I was in my kitchen, fresh from my 6-week backpacking trip in Southeast Asia. I didn’t even have a few days of rest from traveling before I heard the “marriage talk” again. Not that it should surprise me anymore.
My mom and aunt were telling me what I “need” and “should” do with my life. I could feel their incomprehension at my need for travel. It’s not that they want me to stop traveling; they want to me to shift my focus into the marriage arena. I’m always told, “Of course you can keep traveling! You can go wherever you want! Just get married and do all that with a husband”.
Normally, this would have flared my temper and we would be in a full-on argument. But this time, something was different. Without any effort to resist them or think of witty comebacks, my emotions took a seat and I let my mom and aunt say whatever they wanted.
As they lectured me, I felt nothing but a quiet bliss inside. I wasn’t zoning out or trying to block them out. I wasn’t doing anything, really. Somehow, my mind had changed and I have my travels to thank for it.
Lots of people travel these days. It’s hard to resist with all those gorgeous pictures we see on our Instagram feeds. And I’m not talking about the type of travel where you fly across the pond only to visit a bunch of relatives in England. I mean going somewhere completely outside of what is familiar to you, to a country you’ve only heard of in geography class or on the news, putting yourself right in the midst of a different culture.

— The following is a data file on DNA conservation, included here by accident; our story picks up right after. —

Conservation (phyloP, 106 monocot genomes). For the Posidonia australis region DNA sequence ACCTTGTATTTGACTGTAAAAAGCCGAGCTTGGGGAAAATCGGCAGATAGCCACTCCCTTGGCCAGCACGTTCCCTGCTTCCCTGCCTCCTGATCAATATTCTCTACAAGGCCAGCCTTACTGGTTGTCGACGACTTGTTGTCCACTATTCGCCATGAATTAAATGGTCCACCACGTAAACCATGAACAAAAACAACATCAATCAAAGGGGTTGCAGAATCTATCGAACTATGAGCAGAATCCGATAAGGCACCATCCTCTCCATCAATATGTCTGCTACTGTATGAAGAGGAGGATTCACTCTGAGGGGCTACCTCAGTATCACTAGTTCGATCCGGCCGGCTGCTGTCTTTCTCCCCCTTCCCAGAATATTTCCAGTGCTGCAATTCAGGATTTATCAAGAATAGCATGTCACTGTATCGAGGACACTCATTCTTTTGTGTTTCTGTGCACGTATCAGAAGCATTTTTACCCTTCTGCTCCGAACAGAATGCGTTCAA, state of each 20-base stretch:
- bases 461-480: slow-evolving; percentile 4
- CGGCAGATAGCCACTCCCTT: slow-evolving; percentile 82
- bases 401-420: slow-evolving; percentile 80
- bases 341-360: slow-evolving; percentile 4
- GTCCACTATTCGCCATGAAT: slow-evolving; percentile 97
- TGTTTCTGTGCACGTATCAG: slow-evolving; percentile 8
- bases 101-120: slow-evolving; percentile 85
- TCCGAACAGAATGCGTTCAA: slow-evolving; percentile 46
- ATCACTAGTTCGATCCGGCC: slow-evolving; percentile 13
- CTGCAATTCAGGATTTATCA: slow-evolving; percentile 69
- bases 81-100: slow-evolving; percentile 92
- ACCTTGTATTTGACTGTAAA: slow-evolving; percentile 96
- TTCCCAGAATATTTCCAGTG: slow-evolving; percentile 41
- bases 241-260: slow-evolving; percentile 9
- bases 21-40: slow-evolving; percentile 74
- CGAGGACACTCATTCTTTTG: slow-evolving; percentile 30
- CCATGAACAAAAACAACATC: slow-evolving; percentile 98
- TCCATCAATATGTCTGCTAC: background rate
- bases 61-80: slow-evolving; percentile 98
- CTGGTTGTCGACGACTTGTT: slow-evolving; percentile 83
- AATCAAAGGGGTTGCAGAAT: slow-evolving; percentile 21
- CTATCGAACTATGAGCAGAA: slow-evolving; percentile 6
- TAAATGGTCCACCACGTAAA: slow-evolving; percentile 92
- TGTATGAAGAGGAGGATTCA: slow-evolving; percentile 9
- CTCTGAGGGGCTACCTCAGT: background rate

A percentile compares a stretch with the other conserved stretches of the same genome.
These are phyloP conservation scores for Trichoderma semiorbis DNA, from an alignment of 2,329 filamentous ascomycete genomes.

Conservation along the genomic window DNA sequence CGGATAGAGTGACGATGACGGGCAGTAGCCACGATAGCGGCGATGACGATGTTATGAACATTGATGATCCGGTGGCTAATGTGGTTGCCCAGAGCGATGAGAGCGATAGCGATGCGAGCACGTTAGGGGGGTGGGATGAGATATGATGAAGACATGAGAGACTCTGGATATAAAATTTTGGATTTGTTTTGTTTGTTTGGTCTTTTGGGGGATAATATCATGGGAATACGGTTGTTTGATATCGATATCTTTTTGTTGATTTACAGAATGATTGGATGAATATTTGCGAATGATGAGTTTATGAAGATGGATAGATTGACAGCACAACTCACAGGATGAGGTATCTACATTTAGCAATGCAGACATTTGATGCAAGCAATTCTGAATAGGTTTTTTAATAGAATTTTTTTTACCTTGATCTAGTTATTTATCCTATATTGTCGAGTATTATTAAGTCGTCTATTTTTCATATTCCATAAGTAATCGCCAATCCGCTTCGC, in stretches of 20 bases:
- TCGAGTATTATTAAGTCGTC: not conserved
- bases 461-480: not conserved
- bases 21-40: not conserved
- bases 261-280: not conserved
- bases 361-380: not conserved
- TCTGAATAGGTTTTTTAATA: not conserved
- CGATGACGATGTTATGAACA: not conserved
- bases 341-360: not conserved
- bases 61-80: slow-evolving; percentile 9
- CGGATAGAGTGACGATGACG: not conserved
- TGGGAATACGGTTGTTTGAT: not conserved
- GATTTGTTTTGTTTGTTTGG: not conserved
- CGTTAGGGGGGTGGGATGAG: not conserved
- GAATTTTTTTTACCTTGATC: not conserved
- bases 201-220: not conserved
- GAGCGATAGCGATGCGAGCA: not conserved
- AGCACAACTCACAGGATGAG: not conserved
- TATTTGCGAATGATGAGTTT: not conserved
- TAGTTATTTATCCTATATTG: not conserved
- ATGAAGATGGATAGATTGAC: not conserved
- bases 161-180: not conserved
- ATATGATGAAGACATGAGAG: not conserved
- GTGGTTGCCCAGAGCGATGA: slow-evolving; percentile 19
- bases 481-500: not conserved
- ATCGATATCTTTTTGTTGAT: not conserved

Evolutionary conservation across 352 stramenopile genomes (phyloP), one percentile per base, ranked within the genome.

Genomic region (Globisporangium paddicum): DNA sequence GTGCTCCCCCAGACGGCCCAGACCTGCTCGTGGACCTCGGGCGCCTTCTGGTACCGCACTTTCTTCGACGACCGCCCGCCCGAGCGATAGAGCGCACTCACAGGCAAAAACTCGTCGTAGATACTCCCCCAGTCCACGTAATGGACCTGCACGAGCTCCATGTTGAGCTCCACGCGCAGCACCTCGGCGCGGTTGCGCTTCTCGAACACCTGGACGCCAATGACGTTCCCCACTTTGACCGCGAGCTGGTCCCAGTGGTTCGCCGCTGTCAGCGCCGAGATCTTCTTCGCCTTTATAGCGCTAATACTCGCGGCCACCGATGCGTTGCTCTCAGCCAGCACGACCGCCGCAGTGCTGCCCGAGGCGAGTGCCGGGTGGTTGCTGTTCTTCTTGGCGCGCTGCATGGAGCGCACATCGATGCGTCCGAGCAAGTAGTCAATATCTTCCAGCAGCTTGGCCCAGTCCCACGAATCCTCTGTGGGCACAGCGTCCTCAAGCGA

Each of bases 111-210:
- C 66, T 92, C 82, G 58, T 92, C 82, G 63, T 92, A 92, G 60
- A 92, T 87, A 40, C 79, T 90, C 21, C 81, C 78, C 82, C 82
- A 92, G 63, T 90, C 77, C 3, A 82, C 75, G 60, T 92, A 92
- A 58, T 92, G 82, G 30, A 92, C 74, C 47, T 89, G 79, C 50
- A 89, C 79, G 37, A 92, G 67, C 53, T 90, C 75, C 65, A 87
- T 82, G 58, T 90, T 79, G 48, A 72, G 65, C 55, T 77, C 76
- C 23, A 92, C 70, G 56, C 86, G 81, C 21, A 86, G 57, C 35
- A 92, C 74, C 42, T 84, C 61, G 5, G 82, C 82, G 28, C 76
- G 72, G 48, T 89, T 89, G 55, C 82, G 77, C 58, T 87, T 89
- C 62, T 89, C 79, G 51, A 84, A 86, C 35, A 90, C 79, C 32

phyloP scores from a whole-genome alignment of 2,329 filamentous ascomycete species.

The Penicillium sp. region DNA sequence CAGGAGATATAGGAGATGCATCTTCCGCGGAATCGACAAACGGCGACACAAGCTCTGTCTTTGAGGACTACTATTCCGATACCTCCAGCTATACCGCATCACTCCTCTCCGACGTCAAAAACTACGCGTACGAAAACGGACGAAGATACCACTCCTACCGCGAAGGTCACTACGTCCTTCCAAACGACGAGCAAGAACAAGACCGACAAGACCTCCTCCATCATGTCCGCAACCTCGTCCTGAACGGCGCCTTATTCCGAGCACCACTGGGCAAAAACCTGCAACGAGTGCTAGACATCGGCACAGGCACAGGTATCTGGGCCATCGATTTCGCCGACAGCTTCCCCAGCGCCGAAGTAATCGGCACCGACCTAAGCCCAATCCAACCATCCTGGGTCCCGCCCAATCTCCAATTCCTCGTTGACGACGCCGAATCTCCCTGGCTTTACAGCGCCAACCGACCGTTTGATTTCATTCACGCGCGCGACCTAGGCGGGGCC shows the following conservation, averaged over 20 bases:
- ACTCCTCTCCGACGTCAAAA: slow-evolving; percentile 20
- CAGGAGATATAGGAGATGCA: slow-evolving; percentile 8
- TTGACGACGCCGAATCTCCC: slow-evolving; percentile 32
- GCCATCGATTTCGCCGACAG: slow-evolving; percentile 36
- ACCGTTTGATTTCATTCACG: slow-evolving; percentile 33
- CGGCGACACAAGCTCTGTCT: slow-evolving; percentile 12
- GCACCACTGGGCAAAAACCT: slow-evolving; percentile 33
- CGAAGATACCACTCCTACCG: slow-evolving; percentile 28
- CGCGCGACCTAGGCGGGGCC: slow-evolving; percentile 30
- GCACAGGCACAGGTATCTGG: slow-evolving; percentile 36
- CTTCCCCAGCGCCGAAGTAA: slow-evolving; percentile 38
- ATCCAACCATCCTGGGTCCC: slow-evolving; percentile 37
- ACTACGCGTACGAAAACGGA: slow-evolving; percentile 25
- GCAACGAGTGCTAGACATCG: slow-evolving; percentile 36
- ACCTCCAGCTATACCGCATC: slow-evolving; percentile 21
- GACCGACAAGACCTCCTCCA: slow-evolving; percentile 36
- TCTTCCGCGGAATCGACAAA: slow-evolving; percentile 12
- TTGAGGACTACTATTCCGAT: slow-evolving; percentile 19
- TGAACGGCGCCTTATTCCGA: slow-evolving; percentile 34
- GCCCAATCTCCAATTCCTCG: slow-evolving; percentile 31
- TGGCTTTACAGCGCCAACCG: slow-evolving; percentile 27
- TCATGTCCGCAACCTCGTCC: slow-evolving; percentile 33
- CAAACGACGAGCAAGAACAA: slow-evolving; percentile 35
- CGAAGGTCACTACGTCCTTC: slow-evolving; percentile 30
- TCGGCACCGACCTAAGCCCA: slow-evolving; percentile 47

Even in the Toronto Tamil community, there are more people traveling without family, before marriage and even alone (gasp) to places that were once considered unconventional travel destinations. We no longer talk ourselves out of doing amazing things just because we didn’t grow up seeing people like us living those lives. We’re enjoying the privilege that came with the better lives our parents were looking for.
And it makes me so glad! I smile whenever I see another Person-Of-Colour traveling, especially solo female backpackers (we’re rare but we exist). Representation is also part of the reason why I started my own blog, Jnana Travel. But aside from the obvious reasons of getting away from it all, seeing new places and experiencing different cultures, why do we travel? What it comes down to, for me, is the huge influence it has on my mind.